The Bush administration recently released one piece of a "Klamath Dam Settlement Agreement," the product of three years of secret negotiations over the future of PacifiCorp dams on the Klamath River. Despite a $1 billion dollar price tag, the agreement does not include any provisions for dam removal. Additionally, the agreement fails to stipulate river flow levels for salmon consistent with what the best available science calls for, and contains language aimed at locking in commercial agricultural development on Tule Lake and Lower Klamath National Wildlife Refuges for the next 50 years.
"The Bush administration's settlement agreement is a billion dollar Christmas tree with money in it for every special interest in the Klamath Basin," observed Steve Pedery, Conservation Director for Oregon Wild, a non-profit fish and wildlife conservation organization. "What began as an effort to help salmon and remove dams has turned into a plan to farm American taxpayers."
The talks have centered on Bush administration guarantees to politically powerful agribusiness interests in the Klamath Basin. Included in the deal are generous water guarantees for the Klamath irrigation project, with no guaranteed flows for fish. Even if met, the predicted flow levels in the Klamath River under the agreement would fall well below the levels the National Research Council (NRC) has endorsed to aid the recovery of salmon, particularly during the critically important late summer and early fall months. The risk of insufficient water is again being placed on salmon, most likely in violation of the Endangered Species Act.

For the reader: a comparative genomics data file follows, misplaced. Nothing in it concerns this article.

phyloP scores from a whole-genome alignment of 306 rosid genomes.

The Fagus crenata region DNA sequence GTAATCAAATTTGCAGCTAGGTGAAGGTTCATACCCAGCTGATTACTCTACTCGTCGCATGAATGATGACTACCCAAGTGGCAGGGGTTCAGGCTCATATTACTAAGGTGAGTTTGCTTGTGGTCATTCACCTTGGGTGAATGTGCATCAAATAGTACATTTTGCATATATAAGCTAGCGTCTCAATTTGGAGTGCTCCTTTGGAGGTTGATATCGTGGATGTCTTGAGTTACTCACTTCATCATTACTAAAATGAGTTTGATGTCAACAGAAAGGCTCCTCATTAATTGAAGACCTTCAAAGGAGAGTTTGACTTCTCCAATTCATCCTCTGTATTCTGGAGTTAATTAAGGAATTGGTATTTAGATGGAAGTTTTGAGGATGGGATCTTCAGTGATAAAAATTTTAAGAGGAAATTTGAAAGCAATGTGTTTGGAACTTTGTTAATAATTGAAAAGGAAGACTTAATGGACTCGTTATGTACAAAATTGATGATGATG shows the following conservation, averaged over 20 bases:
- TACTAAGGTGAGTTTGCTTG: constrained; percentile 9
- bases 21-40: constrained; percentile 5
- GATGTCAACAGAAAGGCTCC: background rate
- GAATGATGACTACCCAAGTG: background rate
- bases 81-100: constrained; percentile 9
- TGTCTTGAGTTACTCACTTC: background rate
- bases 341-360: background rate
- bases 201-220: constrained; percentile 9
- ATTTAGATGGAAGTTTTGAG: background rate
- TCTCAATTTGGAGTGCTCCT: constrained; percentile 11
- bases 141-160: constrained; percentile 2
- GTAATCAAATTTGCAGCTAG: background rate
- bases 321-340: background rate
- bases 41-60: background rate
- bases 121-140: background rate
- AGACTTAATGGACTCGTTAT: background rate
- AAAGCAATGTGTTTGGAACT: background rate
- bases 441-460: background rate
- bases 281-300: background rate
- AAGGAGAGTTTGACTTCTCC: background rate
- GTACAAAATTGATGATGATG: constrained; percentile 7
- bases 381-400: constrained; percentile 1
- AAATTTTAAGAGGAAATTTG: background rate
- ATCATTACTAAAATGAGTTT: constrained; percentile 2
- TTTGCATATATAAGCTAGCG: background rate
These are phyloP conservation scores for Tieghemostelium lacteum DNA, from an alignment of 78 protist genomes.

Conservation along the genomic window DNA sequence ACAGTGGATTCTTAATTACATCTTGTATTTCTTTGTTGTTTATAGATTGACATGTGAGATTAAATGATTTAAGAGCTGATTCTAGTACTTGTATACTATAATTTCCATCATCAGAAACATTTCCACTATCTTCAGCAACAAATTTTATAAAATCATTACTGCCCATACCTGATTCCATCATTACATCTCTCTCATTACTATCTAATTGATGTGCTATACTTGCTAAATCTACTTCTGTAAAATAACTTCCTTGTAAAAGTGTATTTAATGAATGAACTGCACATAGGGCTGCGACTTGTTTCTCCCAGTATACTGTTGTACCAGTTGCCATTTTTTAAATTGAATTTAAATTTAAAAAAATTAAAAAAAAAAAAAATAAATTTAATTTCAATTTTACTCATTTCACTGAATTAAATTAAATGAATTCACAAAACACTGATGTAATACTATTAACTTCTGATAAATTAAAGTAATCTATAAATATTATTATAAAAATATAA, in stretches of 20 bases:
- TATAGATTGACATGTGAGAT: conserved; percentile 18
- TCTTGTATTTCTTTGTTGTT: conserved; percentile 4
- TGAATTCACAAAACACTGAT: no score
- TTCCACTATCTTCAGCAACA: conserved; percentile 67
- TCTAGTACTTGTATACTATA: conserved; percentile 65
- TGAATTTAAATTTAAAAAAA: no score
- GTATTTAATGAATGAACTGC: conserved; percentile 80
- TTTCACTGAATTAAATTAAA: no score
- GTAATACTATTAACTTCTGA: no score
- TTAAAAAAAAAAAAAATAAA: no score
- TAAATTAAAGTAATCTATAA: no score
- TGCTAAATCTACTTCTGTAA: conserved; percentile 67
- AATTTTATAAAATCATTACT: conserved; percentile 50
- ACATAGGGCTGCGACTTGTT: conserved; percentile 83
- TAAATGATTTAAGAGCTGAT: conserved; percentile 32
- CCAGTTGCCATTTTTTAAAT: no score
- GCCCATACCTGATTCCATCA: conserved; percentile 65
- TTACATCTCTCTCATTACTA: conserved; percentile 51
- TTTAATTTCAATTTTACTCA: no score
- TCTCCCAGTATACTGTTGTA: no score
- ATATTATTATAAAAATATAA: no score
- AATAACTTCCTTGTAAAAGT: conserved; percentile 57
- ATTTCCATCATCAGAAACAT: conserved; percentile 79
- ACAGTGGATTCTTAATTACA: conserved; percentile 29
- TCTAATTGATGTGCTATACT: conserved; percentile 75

"In September of 2002, the Klamath River suffered one of the worst fish kills in US history because too much water was diverted by irrigation interests in a drought year," said Bob Hunter, Senior Staff Attorney of Water Watch. "Instead of learning a lesson from that tragedy, the Bush administration has produced a sweetheart deal that continues to favor a handful of politically powerful agribusiness interests over the health of the Klamath River."
The Klamath Basin once had the third largest salmon run on the Pacific coast. Today, salmon populations have dwindled to a fraction of their size as a result of irrigation development, dams, and water pollution. In 2005 and 2006, commercial fishing communities in Northern California and along the Oregon Coast suffered devastating closures in an effort to protect what remains of the once mighty Klamath Chinook run. The 2002 Klamath River fish kill, an event that the California Department of Fish and Game has linked to low river flows and excessive irrigation diversions, claimed as many as 70,000 fall Chinook before they could spawn and brought national attention to the plight of the river.
"While the package has important fisheries restoration components that are needed in the basin, the total package is so loaded up with special interest giveaways to agribusiness that it is hard to see how it could credibly move through Congress," stated Hunter of Water Watch.